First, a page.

Medical Image Connectivity Company ETIAM Offers DICOM File Tips to Healthcare Professionals

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While medical imaging and patient care are likely strong suits over computer science for healthcare professionals, it pays to know a bit about DICOM and how it can help in health practices.

Since DICOM files can contain patient data, they must be HIPAA compliant or meet privacy requirements for human research studies.

Diagnostic Imaging and Communications in Medicine (DICOM) is the standard for integrating different modalities, such as imaging equipment, picture archiving and communication systems (PACS), printers, and other accessories. As someone who generates medical images, you deal with DICOM files regularly, whether viewing and analyzing images, or sharing them with students, colleagues, or patients.

A DICOM image file is simply a file type, analogous to .docx files for Microsoft Word files and .pdf files for files created in Adobe Acrobat. Having this common file type allows for easier communication and file sharing in the medical imaging world. Mammograms, colonoscopy images, and neuroimaging sharing are some examples of medical images that use DICOM as the standard.

The DICOM file includes multiple components:

  •     A 128-byte preamble.
  •     A 4-byte prefix that includes the letters D, I, C, and M.
  •     The header, which includes patient information and parameters of acquisition for the image.
  •     The image intensity pixel data, which allows reconstruction of the image.

Since DICOM files can contain patient data, they must be HIPAA compliant or meet privacy requirements for human research studies. Appropriate storage on a secure server and the right DICOM software for the practice can assist with this requirement.

The major drawback of DICOM image files is that they are only readable when using certain operating systems that are on the computers used to take images. Very few personal computers run the operating systems necessary to view DICOM images. One option is to download a DICOM viewer so that you can see the images on your PC or mobile device, although you will not be able to manipulate them.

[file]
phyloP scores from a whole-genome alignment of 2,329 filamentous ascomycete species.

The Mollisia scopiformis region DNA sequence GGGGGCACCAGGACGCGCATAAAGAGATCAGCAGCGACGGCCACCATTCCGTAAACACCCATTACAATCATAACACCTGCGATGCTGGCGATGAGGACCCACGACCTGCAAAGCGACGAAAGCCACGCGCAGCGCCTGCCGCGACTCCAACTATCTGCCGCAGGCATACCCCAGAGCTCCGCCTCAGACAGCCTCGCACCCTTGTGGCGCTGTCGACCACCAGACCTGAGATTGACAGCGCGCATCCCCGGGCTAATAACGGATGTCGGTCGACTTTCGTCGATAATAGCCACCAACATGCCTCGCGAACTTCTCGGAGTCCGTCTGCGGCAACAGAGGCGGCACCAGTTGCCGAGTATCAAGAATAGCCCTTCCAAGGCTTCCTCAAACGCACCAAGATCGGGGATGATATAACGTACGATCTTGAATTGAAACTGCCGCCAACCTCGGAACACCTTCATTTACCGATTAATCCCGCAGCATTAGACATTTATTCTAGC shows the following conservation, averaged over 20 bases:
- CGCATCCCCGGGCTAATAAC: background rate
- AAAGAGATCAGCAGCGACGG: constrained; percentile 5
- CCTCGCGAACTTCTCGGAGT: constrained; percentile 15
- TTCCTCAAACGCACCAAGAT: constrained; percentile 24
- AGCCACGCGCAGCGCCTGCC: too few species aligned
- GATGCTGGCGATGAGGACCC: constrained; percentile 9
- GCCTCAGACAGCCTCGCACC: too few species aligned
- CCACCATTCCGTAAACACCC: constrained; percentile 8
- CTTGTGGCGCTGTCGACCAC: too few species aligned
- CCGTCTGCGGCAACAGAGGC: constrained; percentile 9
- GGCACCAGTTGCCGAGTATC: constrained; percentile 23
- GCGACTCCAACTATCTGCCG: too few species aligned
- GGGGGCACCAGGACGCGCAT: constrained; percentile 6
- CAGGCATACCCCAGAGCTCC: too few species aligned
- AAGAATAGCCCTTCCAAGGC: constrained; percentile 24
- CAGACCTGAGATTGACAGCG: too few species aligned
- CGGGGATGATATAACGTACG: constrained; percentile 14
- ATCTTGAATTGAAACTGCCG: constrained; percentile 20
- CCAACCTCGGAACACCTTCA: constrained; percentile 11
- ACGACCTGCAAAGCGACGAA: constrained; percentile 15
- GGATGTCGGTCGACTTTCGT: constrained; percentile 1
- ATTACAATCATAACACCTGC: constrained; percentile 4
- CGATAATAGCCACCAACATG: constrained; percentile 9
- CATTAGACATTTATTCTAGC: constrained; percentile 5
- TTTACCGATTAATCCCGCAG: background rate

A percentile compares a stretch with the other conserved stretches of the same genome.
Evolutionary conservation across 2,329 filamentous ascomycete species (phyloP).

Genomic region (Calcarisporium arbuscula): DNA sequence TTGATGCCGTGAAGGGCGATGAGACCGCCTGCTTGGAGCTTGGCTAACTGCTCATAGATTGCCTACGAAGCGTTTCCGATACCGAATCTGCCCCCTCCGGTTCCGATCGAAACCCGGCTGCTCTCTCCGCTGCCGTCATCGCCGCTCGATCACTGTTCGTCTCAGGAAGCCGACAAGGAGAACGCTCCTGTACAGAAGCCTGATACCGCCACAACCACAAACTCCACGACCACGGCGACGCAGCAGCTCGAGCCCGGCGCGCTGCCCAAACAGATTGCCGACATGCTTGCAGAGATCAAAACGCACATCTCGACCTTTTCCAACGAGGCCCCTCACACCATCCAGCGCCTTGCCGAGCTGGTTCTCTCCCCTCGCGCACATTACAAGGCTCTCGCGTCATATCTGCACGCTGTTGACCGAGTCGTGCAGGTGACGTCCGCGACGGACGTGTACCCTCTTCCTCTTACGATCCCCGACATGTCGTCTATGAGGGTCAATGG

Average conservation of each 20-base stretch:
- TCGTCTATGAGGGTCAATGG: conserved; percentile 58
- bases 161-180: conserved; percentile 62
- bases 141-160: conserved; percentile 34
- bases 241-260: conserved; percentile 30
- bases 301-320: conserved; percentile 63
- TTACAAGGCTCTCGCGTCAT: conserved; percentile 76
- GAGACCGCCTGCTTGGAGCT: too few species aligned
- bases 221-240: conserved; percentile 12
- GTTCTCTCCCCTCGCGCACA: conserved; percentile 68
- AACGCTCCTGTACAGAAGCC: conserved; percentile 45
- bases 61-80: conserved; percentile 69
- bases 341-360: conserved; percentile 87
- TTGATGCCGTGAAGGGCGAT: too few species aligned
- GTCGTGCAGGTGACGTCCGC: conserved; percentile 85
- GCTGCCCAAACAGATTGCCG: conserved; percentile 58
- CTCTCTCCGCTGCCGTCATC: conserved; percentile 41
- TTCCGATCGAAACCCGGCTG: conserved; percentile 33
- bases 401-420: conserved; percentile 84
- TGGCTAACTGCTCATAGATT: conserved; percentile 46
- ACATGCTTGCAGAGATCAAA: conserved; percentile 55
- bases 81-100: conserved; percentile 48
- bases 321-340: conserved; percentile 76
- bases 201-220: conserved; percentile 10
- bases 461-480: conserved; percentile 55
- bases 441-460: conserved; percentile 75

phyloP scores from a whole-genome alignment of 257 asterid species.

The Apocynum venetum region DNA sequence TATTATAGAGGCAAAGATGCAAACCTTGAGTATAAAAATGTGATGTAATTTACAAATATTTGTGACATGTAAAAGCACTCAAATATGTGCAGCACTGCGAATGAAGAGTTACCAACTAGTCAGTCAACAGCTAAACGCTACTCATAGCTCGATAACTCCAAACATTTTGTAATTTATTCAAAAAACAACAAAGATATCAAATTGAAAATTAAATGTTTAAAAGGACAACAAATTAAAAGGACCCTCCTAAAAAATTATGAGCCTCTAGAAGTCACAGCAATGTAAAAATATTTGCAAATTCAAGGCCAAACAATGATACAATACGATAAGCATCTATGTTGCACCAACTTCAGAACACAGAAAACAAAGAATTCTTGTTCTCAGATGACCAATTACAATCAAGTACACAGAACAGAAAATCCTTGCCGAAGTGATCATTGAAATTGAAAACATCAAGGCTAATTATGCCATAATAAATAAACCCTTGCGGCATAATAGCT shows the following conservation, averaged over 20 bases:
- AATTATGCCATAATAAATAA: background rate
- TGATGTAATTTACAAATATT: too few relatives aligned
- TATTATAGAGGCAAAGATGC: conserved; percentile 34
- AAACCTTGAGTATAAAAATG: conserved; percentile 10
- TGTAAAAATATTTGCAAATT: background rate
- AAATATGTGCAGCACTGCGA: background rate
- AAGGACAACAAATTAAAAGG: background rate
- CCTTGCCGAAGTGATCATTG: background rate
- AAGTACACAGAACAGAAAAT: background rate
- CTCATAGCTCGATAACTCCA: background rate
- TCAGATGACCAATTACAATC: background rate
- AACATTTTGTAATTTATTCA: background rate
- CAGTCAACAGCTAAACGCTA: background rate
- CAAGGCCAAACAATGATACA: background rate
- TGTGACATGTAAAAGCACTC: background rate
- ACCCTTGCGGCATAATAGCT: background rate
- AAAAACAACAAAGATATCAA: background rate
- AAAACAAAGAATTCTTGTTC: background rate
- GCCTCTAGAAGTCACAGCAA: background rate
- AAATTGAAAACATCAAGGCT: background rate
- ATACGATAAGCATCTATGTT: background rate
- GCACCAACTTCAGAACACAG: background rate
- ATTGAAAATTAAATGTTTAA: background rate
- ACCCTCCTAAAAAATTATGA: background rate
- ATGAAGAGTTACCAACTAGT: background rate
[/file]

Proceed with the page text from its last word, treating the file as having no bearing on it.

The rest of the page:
Another option is to convert the file to a type that is recognized by a Windows-based operating system. These are some options, although it is important to remember that you will not be able to analyze the data the way you can when using a DICOM file.

  •     JPEG (joint photographic experts group): this is small enough to send via email.
  •     TIFF (tagged image file format): image quality is high, but the file size is large.
  •     GIF (graphics interchange format) and PNG (portable networks graphics): they are low-quality images, but have high compatibility. PNG is slightly newer.

Since medical imaging files can be enormous, neuroimaging sharing and other medical image sharing can be difficult. Storing them on a server can allow for easier sharing and collaborative analysis. Medical image transfer can be easier if you take advantage of certain software features:

  •     Batch image processing – Perform the same operation, such as resizing, on the entire set of images at once instead of individually.
  •     Organizing images – Use descriptive folders and subfolders to be able to find your images later.
  •     PowerPoint presentations – Find software that permits you to make several slides at once from a series of images.

ETIAM, a Massachusetts-based medical image sharing company in business since 1997, seamlessly connects medical professionals and patients by creating a platform to share medical studies and images instantly and securely. Employing state-of-the-art security measures, along with helpful, easy-to-use features, we strive to become the leading connecting platform between professionals and patients, by improving patient outcomes, while protecting sensitive medical data. ETIAM has over 500 clients worldwide, with offices in North America and Europe.

ETIAM is the only provider with a comprehensive solution for sharing, discussion, and decision-making around the images that are critical to making the best clinical decisions. Physicians can not only access and read the images, but with ETIAM embedded video teleconferencing, they can discuss and share recommendations in real-time, from any platform, in any location.

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Christopher John
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